Screen Printing vs. Heat Press
Screen Printing vs. Heat Press. The difference between a heat-pressed garment and a screen printed one is that a heat press garment has a synthetic heat press sheet that sits on top of the t-shirt versus the act of passing ink onto fabric via Screen Printing.
Your Artwork is transferred onto a screen that has an exposed space and non-exposed space. The “non-exposed” space doesn’t allow the passing of ink onto the garment. Whereas the exposed space (your design) allows the ink to pass through creating a print that is transferred to the top layers of your garment fabric.
This is the most durable and long-lasting option for image transferring and has a pleasant vintage wear with some sought-after crackling to the surface of the print after a few years time. You’ve seen t-shirts try to emulate this vintage look with fake distressing. The beauty of screen printing is that it remains vibrant but ages gracefully with time.
A heat press is actually a transfer paper with your printed artwork transferred via a LaserJet or Inkjet printer that when combined with high heat and pressure, sits on top of the T-shirt. The ink is not embedded into the fabric of the T-shirt so their ARE limitations when using a heat press. A heat press isn’t something you typically use for the sake of the longevity and integrity of a t-shirt design. One might choose to just do a one-off T-shirt but it’s not really something in terms of resale value that is highly sought-after and will lose it’s vibrancy with each passing wash.
Shirt colors may also require different heat press transfer sheets, for instance a black t-shirt might require a heat-press transfer sheet that is specifically designed for black t-shirts to avoid a loss of vibrancy that a sheet designed for a white t-shirt might cause. Washing cycles may also vary when laundering your heat-pressed t-shirt and typically you’ll want to wash the shirt inside out to avoid any color bleeding on other clothing.
Another set-back of a heat pressed t-shirt is the background backing on the shirt. With a screen printed t-shirt, you only transfer the artwork but with a heat-pressed t-shirt, you get the actual sheet in its entirety unless you cut out all the unwanted heat-transfer paper out of your artwork before heat pressing. If your goal is to mass produce t-shirts, this isn’t an ideal option for the sake of both quality and consistency.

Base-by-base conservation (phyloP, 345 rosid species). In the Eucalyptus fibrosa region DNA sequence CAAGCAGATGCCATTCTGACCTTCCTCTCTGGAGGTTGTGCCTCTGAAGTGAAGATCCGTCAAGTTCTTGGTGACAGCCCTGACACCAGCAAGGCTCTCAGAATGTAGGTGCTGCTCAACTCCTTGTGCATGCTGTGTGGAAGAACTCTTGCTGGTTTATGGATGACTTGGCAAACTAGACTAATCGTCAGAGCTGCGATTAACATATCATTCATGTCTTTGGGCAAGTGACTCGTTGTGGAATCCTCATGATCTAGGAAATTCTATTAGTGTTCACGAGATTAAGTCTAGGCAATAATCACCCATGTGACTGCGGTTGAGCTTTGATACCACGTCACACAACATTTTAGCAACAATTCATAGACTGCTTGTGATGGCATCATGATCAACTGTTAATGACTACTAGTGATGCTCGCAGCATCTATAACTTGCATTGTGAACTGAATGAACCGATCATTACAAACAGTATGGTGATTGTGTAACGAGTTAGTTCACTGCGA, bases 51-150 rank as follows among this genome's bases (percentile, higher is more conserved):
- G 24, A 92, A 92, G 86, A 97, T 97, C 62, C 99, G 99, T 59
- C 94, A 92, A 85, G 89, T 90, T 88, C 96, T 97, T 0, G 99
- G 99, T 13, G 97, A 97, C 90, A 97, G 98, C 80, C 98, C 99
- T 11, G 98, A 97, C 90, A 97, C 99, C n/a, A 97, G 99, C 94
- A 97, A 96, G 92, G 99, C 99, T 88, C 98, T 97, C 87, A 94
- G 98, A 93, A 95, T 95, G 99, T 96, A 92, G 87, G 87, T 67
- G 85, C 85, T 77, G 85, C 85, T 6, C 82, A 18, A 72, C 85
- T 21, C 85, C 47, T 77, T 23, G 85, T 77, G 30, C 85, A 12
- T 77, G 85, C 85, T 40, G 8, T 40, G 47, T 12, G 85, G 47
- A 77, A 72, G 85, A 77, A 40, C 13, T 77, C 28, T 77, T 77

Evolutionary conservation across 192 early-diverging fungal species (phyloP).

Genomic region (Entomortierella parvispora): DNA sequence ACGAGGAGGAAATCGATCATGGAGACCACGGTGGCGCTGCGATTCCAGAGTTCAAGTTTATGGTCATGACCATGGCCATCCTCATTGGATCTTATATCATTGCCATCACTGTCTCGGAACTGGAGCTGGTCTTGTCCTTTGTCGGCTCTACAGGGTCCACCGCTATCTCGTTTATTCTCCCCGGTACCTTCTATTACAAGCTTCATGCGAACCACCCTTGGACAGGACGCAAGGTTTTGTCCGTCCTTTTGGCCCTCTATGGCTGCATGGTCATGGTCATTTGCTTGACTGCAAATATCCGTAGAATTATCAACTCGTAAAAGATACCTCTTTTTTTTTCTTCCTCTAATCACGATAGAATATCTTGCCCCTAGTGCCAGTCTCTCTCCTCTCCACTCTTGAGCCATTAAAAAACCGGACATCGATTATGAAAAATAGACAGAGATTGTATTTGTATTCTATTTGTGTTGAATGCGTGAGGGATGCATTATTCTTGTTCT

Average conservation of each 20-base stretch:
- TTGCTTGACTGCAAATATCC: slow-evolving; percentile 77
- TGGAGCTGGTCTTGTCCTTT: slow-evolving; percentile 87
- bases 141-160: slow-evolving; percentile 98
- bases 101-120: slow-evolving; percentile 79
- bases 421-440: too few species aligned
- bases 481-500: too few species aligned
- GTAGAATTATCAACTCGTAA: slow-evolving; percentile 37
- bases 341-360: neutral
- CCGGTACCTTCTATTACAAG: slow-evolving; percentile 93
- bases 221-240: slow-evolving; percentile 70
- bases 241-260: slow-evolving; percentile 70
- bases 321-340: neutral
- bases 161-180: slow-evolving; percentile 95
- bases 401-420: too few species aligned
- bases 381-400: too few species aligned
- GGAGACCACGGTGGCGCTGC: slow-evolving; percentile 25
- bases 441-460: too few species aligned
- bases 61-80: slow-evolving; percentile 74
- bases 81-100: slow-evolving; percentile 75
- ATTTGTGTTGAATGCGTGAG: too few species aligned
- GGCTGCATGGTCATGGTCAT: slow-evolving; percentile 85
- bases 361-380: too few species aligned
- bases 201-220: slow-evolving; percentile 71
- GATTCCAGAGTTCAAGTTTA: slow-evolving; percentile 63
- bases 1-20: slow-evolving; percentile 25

Alternative to Heat Press, DTG:
An alternative to the one-off heat press t-shirt is DTG or Direct to Garment. The t-shirt is placed in an over-sized printer and may not require a large bulk order since the process is fairly straightforward. DTG is a great alternative to heat pressing because of the improved quality and consistency and it also eliminates the need for multiple screens and bulk orders BUT, the price per t-shirt will be most expensive using this method.
In review: Screen Printing vs. Heat Press
Screen Printing is the industry gold standard for print quality and longevity and is the most economical option for bulk orders. Which means a larger margin for resellers.
Heat Pressing: Heat pressing is fun for one-off printing for a gift but does not stand up in terms of quality
Direct to Garment: Is a great alternative to heat pressing for smaller orders and is also a good alternative to Screen Printing if you have a very complicated amount of colors in your artwork.
The longevity of the artwork just does not stand up to Screen Printing but is still nonetheless a great option if you have a more complicated t-shirt design or need smaller orders.
Seattle Screen Printing specializes in Screen Printing, embroidery and DTG on a case by case basis. Let us know if you have any questions, our T-shirt Guru’s are the oracles of Custom Printed apparel!